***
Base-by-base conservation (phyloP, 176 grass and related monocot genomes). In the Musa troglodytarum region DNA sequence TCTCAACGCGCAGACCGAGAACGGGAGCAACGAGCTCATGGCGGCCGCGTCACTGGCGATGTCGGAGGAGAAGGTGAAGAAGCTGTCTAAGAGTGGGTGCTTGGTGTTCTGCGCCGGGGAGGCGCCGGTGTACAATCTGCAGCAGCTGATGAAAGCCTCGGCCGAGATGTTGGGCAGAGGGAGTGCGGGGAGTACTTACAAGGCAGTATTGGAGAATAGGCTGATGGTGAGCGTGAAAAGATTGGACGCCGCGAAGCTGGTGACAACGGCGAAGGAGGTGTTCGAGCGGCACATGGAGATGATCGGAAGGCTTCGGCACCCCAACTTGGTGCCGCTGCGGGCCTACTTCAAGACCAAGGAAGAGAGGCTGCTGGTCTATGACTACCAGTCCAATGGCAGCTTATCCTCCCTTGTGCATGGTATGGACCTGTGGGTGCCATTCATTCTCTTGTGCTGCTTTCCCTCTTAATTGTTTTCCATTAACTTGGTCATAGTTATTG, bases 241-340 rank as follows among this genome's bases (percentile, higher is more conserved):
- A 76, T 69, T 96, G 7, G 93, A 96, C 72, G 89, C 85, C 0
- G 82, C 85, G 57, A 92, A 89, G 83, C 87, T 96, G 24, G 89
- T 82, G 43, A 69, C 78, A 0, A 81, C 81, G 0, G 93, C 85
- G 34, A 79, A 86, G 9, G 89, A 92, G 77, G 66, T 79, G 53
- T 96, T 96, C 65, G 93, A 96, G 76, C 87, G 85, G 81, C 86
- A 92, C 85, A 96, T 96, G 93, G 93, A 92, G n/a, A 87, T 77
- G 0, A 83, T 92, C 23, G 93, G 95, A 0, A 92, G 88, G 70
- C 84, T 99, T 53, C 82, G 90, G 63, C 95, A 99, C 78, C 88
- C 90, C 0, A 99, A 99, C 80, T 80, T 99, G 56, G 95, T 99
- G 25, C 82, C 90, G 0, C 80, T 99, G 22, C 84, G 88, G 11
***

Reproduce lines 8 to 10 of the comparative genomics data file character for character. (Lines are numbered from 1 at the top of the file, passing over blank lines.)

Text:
- G 0, A 83, T 92, C 23, G 93, G 95, A 0, A 92, G 88, G 70
- C 84, T 99, T 53, C 82, G 90, G 63, C 95, A 99, C 78, C 88
- C 90, C 0, A 99, A 99, C 80, T 80, T 99, G 56, G 95, T 99